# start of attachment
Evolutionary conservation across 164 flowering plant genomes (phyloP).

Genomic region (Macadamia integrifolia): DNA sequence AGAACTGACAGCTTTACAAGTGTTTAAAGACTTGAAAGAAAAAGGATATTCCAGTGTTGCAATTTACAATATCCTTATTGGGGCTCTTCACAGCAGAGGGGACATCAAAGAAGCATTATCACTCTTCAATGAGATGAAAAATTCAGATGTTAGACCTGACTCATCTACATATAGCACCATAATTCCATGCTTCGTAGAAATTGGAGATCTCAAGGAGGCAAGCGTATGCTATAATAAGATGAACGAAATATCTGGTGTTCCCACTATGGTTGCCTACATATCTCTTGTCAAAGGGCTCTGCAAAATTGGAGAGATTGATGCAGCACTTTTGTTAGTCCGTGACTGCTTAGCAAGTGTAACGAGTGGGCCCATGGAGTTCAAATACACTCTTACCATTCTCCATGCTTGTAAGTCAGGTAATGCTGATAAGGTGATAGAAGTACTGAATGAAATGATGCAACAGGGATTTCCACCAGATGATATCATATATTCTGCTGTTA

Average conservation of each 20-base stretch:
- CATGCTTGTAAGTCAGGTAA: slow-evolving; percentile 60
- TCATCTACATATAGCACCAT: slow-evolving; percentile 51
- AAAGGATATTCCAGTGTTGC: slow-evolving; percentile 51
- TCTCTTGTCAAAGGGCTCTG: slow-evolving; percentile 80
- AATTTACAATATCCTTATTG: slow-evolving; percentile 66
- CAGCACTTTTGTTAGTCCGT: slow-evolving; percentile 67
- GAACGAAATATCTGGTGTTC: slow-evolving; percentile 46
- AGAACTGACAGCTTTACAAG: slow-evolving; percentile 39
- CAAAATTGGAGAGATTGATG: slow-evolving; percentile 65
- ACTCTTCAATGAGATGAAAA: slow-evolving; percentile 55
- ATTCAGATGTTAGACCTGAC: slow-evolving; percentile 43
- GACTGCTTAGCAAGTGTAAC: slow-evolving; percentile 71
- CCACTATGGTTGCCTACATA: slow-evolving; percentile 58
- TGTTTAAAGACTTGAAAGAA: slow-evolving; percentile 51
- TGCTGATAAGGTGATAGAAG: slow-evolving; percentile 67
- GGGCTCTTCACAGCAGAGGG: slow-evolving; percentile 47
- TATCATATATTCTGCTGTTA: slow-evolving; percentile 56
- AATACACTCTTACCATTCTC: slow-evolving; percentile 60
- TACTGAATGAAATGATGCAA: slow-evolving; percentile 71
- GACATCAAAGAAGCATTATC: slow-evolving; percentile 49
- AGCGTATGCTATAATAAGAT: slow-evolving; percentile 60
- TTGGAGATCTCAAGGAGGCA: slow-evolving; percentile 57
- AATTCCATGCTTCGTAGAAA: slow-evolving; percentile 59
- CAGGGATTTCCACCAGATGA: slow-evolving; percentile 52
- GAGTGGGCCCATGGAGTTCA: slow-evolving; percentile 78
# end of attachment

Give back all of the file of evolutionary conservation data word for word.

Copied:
Evolutionary conservation across 164 flowering plant genomes (phyloP).

Genomic region (Macadamia integrifolia): DNA sequence AGAACTGACAGCTTTACAAGTGTTTAAAGACTTGAAAGAAAAAGGATATTCCAGTGTTGCAATTTACAATATCCTTATTGGGGCTCTTCACAGCAGAGGGGACATCAAAGAAGCATTATCACTCTTCAATGAGATGAAAAATTCAGATGTTAGACCTGACTCATCTACATATAGCACCATAATTCCATGCTTCGTAGAAATTGGAGATCTCAAGGAGGCAAGCGTATGCTATAATAAGATGAACGAAATATCTGGTGTTCCCACTATGGTTGCCTACATATCTCTTGTCAAAGGGCTCTGCAAAATTGGAGAGATTGATGCAGCACTTTTGTTAGTCCGTGACTGCTTAGCAAGTGTAACGAGTGGGCCCATGGAGTTCAAATACACTCTTACCATTCTCCATGCTTGTAAGTCAGGTAATGCTGATAAGGTGATAGAAGTACTGAATGAAATGATGCAACAGGGATTTCCACCAGATGATATCATATATTCTGCTGTTA

Average conservation of each 20-base stretch:
- CATGCTTGTAAGTCAGGTAA: slow-evolving; percentile 60
- TCATCTACATATAGCACCAT: slow-evolving; percentile 51
- AAAGGATATTCCAGTGTTGC: slow-evolving; percentile 51
- TCTCTTGTCAAAGGGCTCTG: slow-evolving; percentile 80
- AATTTACAATATCCTTATTG: slow-evolving; percentile 66
- CAGCACTTTTGTTAGTCCGT: slow-evolving; percentile 67
- GAACGAAATATCTGGTGTTC: slow-evolving; percentile 46
- AGAACTGACAGCTTTACAAG: slow-evolving; percentile 39
- CAAAATTGGAGAGATTGATG: slow-evolving; percentile 65
- ACTCTTCAATGAGATGAAAA: slow-evolving; percentile 55
- ATTCAGATGTTAGACCTGAC: slow-evolving; percentile 43
- GACTGCTTAGCAAGTGTAAC: slow-evolving; percentile 71
- CCACTATGGTTGCCTACATA: slow-evolving; percentile 58
- TGTTTAAAGACTTGAAAGAA: slow-evolving; percentile 51
- TGCTGATAAGGTGATAGAAG: slow-evolving; percentile 67
- GGGCTCTTCACAGCAGAGGG: slow-evolving; percentile 47
- TATCATATATTCTGCTGTTA: slow-evolving; percentile 56
- AATACACTCTTACCATTCTC: slow-evolving; percentile 60
- TACTGAATGAAATGATGCAA: slow-evolving; percentile 71
- GACATCAAAGAAGCATTATC: slow-evolving; percentile 49
- AGCGTATGCTATAATAAGAT: slow-evolving; percentile 60
- TTGGAGATCTCAAGGAGGCA: slow-evolving; percentile 57
- AATTCCATGCTTCGTAGAAA: slow-evolving; percentile 59
- CAGGGATTTCCACCAGATGA: slow-evolving; percentile 52
- GAGTGGGCCCATGGAGTTCA: slow-evolving; percentile 78